Pals, just pals

Partitions musicales ilustre par Würth pour la chanson 'Les Copains' (1929)
Pals, just Pals‘, by Dave Dreyer & Herman Ruby, french lyrics of ‘Des Copains’ by René Nazelles. Sheet music published by Publications Francis-Day s.a. (Paris, 1929). Cover illustration by Würth.

I am often surprised by the direct power of many covers designed by Würth. The drawing for the ‘Pals, just Pals‘ fox-trot is deceivingly simple. With a few elements, sober colouring and small gestures the image relays the mild mood of an intimate and relaxed conversation between two long-time friends. Or do you imagine the two naval officers being more than friends?

The US version of the ‘Pals, just Pals’ song published by Irving Berlin.

Pals, just Pals‘ is the theme song of the silent film Submarine directed by Frank Capra in 1928. It tells the story of the friendship between two sailors in the US Navy. The nautical best friends accidentally pursue the same woman, and through this triangular love situation their friendship comes to an end.

The film comes to the heart of the matter when both ex-friends get involved —one as a victim the other as the saviour— in a submarine disaster. The denouement of this tragic experience is that their old friendship will renew, and for the better!
The film is inspired on the catastrophe of the U.S. submarine S-51 in 1925. There even exists a dedicated webpage about this accident at sea. The one and a half hours Capra film is on YouTube (type ‘submarino‘ for your search) but a short extract of the movie will do in order to appreciate its male flavour.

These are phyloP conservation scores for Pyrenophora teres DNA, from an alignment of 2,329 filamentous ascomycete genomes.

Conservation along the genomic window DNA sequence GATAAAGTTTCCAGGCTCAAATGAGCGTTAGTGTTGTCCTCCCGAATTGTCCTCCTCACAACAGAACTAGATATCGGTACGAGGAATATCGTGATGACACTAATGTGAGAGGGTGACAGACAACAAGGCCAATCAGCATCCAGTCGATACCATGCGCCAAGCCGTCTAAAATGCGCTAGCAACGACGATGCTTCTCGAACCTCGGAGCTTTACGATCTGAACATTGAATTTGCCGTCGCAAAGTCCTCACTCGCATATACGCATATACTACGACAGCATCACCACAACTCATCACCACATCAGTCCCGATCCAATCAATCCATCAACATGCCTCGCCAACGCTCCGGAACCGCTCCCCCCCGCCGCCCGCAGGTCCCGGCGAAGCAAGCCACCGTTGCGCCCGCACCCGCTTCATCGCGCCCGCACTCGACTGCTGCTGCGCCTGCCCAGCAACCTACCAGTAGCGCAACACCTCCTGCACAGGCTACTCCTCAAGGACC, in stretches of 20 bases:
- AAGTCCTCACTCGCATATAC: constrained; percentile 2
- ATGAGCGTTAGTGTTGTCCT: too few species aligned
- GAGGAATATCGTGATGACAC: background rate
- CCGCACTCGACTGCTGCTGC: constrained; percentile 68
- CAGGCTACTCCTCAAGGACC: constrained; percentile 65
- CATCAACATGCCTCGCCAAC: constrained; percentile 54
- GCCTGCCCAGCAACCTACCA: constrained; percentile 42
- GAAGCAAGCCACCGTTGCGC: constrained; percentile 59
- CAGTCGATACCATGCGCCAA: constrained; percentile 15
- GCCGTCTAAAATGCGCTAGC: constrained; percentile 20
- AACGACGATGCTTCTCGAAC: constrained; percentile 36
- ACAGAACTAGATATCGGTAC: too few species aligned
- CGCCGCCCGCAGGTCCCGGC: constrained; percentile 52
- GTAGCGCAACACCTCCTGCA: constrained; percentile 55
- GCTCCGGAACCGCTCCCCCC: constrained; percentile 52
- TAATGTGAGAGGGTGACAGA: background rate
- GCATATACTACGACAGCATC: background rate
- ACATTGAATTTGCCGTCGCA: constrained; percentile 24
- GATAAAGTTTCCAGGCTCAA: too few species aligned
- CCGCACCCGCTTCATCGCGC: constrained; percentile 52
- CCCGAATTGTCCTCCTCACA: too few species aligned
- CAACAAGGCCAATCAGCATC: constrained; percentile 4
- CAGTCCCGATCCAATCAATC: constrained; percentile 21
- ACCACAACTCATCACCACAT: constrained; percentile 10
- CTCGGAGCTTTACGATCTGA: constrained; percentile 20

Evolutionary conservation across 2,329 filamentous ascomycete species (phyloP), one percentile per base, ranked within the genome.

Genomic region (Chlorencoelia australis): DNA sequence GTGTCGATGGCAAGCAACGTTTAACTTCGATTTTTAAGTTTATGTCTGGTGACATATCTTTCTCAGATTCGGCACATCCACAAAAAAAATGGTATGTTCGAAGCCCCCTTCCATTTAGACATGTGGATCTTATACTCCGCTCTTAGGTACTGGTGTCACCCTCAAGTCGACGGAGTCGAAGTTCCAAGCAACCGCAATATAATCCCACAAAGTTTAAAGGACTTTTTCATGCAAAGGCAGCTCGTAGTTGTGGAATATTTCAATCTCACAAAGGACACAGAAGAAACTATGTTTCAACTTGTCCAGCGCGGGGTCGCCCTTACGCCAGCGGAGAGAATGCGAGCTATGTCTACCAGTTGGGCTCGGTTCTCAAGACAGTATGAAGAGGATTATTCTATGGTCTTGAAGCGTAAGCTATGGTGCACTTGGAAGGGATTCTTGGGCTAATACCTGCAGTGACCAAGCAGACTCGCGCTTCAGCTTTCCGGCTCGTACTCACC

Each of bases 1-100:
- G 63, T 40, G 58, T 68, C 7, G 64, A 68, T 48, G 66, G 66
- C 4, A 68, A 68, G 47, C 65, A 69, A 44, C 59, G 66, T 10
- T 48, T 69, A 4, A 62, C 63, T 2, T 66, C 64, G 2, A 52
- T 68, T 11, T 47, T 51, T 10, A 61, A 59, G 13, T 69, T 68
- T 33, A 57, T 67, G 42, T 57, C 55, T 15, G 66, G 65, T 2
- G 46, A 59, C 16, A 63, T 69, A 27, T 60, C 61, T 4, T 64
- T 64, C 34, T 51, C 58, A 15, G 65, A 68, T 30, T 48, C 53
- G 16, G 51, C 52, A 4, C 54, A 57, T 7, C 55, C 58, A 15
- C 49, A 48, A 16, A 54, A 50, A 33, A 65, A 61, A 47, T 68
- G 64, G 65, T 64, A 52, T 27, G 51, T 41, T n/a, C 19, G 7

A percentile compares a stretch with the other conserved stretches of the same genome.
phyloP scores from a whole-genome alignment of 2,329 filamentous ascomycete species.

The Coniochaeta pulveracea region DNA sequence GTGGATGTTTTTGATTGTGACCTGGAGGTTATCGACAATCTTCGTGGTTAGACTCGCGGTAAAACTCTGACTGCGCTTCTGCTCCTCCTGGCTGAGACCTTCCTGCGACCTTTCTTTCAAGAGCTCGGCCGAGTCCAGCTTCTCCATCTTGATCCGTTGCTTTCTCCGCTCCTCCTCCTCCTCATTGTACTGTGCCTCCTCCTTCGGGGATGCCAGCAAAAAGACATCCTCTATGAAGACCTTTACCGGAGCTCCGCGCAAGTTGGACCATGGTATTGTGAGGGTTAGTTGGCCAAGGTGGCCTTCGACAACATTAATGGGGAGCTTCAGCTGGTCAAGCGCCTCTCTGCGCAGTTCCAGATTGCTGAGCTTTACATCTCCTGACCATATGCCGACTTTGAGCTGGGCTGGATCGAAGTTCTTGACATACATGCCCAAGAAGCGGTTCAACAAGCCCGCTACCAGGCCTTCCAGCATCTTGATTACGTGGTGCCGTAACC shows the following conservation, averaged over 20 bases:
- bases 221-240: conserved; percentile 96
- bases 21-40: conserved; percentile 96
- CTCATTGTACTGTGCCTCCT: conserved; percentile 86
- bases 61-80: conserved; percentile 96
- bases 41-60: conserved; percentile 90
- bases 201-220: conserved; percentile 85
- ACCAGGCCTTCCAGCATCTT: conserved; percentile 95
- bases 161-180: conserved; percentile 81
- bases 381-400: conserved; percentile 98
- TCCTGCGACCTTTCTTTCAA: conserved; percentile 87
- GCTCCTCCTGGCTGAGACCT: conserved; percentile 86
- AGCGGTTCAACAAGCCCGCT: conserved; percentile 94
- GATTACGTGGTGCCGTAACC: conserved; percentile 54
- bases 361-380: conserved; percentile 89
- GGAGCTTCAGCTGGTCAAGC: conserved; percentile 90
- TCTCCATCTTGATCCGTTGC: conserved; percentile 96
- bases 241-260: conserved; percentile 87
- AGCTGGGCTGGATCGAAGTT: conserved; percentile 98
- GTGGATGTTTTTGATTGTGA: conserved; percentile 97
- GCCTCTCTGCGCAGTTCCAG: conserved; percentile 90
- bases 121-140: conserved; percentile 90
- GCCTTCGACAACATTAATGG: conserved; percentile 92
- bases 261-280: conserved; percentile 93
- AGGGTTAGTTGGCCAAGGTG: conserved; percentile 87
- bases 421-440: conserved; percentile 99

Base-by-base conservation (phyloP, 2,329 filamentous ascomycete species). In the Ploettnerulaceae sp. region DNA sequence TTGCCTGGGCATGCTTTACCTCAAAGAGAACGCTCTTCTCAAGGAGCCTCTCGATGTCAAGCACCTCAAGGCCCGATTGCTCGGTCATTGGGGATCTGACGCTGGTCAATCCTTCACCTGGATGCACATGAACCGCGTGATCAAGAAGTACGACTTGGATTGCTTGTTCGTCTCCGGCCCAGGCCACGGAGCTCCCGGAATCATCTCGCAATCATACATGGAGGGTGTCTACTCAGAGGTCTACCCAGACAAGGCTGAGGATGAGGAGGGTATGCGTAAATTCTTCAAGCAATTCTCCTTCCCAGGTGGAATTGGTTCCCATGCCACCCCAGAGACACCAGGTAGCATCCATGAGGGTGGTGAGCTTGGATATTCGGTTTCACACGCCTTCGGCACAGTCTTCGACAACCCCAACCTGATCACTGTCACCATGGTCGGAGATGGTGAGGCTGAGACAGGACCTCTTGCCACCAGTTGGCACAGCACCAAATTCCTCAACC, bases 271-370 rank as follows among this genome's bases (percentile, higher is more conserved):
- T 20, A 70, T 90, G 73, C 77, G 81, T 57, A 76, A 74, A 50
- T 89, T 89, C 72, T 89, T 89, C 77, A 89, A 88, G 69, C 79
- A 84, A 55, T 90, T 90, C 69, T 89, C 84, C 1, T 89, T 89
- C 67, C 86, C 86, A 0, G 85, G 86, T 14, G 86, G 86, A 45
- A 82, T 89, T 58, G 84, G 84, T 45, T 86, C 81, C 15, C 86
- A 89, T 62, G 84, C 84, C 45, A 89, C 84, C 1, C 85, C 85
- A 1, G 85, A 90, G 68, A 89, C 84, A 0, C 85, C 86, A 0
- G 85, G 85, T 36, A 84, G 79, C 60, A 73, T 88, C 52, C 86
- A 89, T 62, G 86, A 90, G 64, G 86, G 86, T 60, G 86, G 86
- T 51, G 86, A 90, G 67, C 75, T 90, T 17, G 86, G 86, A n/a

For the rest of this post, I will entertain you with other masculine friendships.

Het Eerstgeboortefeest‘ (by J. C. Kerckvoorde & S. De Haas, published by Den Boer in Middelburg, s.d.) and ‘Kwik en Kwak het lustige Vriendenpaar‘ (by a certain ‘Johan’, published by Alsbach, G. & Co in Amsterdam, s.d.)
Jolly Boys‘ by Frank Thurban. Published by Carl Gehrmans Musikförlag in Stockholm, s.d., and illustrated by Gunnar Widholm.
Camarada‘ tango by F. Canaro, published by Francis Salabert (Paris, 1923) and illustrated by Roger De Valerio.
Låt oss vara kamrater‘ by Helan (Helin) and Gösta Stevens. Skandinavisk Production (Stockholm, 1932). Illustrator: Moje Aslund
Robert Macaire (in: Avec le sourire – Revue)’ by Maurice Yvain. Editions Francis Salabert (Paris, 1921). Cover illustration by Roger De Valerio
Var lugn för mej (Sjömans-Shimmy)‘ by Victor Corzilius & Berco. Musikaliska Knuten (Stockholm, 1925), illustrated by Jacob.
Bleus et Anciens‘ by Guy Dumay Published by F. Pech & Cie (Bordeaux, 1902) and beautifully illustrated by Bernard Naudin.
Briqmolle et son camarade‘ by Ant. Queyriaux & Chicot, published by Emile Bénoit – Au Métronome (Paris, s.d.). Cover illustrated by Charles Gangloff.

Now these two last gentlemen have a very Gilbert and George attitude. The perfect reason for us to look at a short documentary on their Living Sculpture performances.
The song ‘Underneath The Arches‘ is at 1:30. How very moving it is to hear and see them singing this 1932 Flanagan and Allen ‘Great Depression’ tune.

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